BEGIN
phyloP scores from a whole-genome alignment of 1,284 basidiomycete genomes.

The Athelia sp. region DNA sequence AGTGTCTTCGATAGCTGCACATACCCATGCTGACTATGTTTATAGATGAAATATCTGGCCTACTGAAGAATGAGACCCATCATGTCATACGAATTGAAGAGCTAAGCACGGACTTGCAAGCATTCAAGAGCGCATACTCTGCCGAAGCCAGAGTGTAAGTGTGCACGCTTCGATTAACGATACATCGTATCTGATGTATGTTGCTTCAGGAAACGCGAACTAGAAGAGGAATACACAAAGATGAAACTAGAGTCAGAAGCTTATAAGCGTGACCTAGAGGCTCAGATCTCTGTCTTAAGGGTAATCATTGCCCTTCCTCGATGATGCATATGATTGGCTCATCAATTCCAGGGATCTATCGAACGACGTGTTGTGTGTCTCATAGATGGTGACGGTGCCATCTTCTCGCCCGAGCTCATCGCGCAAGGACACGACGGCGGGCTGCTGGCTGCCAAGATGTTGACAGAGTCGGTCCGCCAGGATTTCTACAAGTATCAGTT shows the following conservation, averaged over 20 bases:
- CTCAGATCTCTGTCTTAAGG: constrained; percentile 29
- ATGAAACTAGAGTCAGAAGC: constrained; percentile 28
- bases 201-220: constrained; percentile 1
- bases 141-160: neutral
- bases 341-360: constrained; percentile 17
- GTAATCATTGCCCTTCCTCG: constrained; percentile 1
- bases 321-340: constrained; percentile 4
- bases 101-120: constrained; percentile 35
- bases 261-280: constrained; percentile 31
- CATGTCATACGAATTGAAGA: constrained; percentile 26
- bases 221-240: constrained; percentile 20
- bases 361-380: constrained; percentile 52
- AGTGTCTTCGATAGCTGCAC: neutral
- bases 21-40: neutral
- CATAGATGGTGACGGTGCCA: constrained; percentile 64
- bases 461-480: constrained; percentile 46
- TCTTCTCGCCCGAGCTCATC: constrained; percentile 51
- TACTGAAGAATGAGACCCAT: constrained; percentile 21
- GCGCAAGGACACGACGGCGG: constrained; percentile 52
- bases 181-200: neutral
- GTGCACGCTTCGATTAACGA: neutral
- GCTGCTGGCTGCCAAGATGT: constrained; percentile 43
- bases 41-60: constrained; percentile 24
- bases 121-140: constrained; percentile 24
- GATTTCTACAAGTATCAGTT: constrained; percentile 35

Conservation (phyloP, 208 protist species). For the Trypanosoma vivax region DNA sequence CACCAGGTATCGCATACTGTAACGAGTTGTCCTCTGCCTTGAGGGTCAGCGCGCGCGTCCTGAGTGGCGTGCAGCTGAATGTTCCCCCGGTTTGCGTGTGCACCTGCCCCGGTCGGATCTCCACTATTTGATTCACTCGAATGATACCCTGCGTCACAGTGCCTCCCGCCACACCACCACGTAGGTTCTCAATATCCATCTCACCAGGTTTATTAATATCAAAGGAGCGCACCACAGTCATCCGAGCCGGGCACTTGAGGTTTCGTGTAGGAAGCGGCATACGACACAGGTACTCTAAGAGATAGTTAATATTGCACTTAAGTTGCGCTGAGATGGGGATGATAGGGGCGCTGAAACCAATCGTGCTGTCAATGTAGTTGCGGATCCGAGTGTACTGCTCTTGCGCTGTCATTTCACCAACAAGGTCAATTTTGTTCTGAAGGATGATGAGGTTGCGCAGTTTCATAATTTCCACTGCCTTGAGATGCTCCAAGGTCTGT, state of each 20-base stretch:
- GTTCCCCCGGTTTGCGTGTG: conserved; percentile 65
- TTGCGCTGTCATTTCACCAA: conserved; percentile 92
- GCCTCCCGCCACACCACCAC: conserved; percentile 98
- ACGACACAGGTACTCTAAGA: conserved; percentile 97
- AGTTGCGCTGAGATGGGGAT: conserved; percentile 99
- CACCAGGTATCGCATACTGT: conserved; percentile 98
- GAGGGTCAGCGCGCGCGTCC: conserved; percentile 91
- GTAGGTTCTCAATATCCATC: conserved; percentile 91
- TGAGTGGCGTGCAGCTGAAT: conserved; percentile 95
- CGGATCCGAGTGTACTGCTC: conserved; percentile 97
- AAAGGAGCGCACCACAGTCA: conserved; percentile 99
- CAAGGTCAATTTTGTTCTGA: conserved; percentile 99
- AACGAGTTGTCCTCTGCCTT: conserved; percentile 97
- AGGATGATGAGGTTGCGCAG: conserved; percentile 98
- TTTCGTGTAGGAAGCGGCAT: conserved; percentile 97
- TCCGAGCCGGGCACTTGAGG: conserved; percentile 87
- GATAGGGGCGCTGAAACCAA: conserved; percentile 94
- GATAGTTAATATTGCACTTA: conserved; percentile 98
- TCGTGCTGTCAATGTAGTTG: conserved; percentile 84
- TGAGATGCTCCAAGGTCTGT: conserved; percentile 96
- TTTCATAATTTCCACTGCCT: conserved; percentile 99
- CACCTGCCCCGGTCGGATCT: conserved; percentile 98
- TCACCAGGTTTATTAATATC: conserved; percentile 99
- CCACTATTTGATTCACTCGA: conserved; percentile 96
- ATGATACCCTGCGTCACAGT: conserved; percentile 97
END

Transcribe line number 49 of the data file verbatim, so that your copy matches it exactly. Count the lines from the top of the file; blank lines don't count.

- TTTCATAATTTCCACTGCCT: conserved; percentile 99